Investors may need to jog their memory to the high school reading of Jonathan Swift’s Gulliver’s Tales to remember who the Brobdingnagians were – but is well worth it.

In Swift’s satirical tale, the Brobdingnagians were gentle giants whose moral stature was as large as their physical presence. In modern day financial parlance the term has been adapted by John Roque in the early 2000s to refer to a monster price base in the chart of a stock or a commodity.

The Longer the Base The Bigger The Trade

One of the key dictums of technical analysis is the longer the base the bigger the trade. The idea is that if a security has consolidated for a very long time and then suddenly breaks out to the upside then something fundamental has changed that could lead to massive gains over the near term horizon. The term Brobdingnagian base therefore refers to consolidations that take years in the making and that can then lead to tremendous profits for those investors savvy enough to notice the change.

#MSFT – 400% Runner

The classic example of the past decade was #MSFT which spent a better part of fifteen years essentially treading water, but in 2016 broke out to fresh highs and has nearly quadrupled since.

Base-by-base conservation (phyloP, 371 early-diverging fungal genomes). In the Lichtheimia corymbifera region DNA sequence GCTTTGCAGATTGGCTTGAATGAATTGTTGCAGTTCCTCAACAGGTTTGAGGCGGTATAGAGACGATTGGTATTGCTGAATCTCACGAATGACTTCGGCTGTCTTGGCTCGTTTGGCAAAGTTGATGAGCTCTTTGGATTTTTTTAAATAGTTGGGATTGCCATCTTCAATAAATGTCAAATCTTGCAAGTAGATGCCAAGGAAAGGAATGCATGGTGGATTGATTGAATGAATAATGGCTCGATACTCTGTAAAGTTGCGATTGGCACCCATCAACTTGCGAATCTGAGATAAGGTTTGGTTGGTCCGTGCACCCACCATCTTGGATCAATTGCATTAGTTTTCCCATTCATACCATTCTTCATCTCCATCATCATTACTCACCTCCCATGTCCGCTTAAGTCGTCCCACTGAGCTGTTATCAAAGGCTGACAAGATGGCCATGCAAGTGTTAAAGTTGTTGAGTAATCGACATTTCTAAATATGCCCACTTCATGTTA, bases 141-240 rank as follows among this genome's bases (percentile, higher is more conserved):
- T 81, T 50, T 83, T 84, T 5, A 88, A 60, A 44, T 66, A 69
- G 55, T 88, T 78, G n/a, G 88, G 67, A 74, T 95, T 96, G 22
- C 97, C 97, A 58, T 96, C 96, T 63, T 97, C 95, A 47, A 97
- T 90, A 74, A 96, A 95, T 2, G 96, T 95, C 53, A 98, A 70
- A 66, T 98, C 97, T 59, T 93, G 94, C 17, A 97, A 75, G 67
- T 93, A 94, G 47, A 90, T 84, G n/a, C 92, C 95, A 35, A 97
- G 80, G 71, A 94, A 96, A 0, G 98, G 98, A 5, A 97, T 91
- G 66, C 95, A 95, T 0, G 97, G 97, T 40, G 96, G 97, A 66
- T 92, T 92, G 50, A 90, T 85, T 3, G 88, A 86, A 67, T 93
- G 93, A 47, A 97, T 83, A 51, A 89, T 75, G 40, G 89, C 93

The principal signature of the Brobdingnagian base is a multi-year consolidation pattern that begins to resolve to the upside. Presently the single clearest picture of the Brobdingnagian base is in the Nikkei which has been in a multi-decade bear market after one of the greatest bubbles in the history of mankind. The current structure suggests that after decades of chop the Nikkei may be finally ready to make another run at the all-time highs set in 1989.

#EWJ – Nikkei The Next Big Trade?

It’s difficult to find the strong fundamental reasons to be long Japan, given the country’s perennial problems with deflation and aging demographics. But the BB pattern is strictly a technical pattern and the reasons for the bull move may only become clear in retrospect. 

3 Reasons to Buy The Nikkei

For those looking for fundamental foundation for the trade, Katie Koch of Goldman Sachs Asset Management cites three reasons to be bullish the Nikkei

  1. Best balance sheets in the world – 53% of Japanese companies are net cash positive versus just 17% in US
  2. Japan remains very cheap on a relative basis while vastly improving profitability after changes in corporate governance.
  3. Massive lead in robotics technologies -which could be the dominant labor force in the industrialized world over the next several decades putting Japan at the cutting edge of this trend.

Regardless of the reasons, the Nikkei is a prime candidate for this type of trade and could offer huge investment gains over the next several years.